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Title: Wearable RF sensors for non-invasive detection of blood-glucose levels
Author: Yilmaz, Tuba
Awarding Body: Queen Mary, University of London
Current Institution: Queen Mary, University of London
Date of Award: 2013
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Radio frequency (RF) techniques have the potential to provide blood glucose readings through sensing the glucose dependent change in dielectric properties of the biological tissue. Such technique can enable much desired non-invasive and continuous monitoring of blood glucose level. In this work, we present realistic glucose dependence of dielectric properties as well as basic understanding of resonator behaviour while radiating towards the lossy biological tissue. To investigate the potential of RF techniques, two resonators, operating at microwave frequencies when placed radiating towards the biological tissue, are designed and fabricated. The spiral resonator is tested with liquid and semi-solid phantoms containing different amounts of sugar. An analytical formulation to retrieve the dielectric properties of the biological tissues is improved. In order to perform realistic tests, novel tissue mimicking materials for an extremely wide frequency range are proposed. Glucose dependance of the blood mimicking material dielectric properties are further investigated by adding realistic glucose amounts to the blood mimicking material and dielectric spectroscopy is performed. Next, a single pole Cole-Cole model is fitted to the median of the dielectric property measurements. In addition, a patch resonator is simulated with four-layered digital phantom and tested with the four-layered physical tissue mimicking phantom. Finally, a double parameter measurement platform is constructed by combining the patch resonator and a commercial force sensor to perform controlled experiments with humans. Also, the force dependant response of the patch resonator is quantified. Soda tests is performed on five subjects with the platform, all subjects were asked to apply the same level of force. Spiral resonator is also applied to examine the glucose changes of two human subjects during the soda test. The results suggests that, although the glucose-dependance of the dielectric properties is relatively small, the input impedance of a microwave resonator is still sensitive to such small alterations.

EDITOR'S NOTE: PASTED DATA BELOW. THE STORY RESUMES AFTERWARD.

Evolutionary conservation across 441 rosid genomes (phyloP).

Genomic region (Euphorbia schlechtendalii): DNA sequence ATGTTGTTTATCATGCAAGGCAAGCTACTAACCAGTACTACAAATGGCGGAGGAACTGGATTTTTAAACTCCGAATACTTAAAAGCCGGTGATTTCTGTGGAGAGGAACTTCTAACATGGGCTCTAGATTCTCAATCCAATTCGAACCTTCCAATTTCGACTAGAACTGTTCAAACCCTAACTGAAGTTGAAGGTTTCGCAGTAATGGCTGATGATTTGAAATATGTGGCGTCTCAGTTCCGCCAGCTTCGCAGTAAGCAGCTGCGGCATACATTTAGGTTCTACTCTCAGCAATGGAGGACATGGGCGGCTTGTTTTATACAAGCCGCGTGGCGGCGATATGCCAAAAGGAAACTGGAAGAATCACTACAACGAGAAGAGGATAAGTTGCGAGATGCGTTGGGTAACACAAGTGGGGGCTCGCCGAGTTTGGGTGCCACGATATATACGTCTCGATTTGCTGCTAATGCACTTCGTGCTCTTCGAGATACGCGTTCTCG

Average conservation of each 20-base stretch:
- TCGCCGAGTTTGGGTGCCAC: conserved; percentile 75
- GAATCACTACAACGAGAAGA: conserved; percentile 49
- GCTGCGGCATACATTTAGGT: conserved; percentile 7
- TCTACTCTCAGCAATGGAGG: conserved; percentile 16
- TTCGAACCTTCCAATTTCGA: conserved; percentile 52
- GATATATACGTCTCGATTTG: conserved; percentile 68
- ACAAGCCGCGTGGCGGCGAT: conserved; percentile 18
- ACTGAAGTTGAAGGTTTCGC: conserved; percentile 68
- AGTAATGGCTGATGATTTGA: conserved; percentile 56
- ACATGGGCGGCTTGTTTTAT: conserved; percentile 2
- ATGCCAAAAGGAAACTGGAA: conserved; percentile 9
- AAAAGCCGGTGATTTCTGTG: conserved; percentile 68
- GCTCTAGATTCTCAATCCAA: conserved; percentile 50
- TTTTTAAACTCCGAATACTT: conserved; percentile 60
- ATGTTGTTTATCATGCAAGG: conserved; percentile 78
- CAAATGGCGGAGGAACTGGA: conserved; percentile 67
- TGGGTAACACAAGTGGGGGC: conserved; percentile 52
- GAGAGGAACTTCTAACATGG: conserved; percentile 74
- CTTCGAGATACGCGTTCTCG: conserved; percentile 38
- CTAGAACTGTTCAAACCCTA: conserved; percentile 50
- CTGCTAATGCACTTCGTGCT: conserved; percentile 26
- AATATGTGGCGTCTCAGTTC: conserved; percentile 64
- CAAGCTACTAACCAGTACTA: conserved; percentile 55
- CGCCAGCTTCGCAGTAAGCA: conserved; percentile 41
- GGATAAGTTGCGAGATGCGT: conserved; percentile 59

Supervisor: Not available Sponsor: Not available
Qualification Name: Thesis (Ph.D.) Qualification Level: Doctoral
EThOS ID:  DOI: Not available
Keywords: Electronic Engineering ; Radio frequency techniques ; Diabetes ; Medical engineering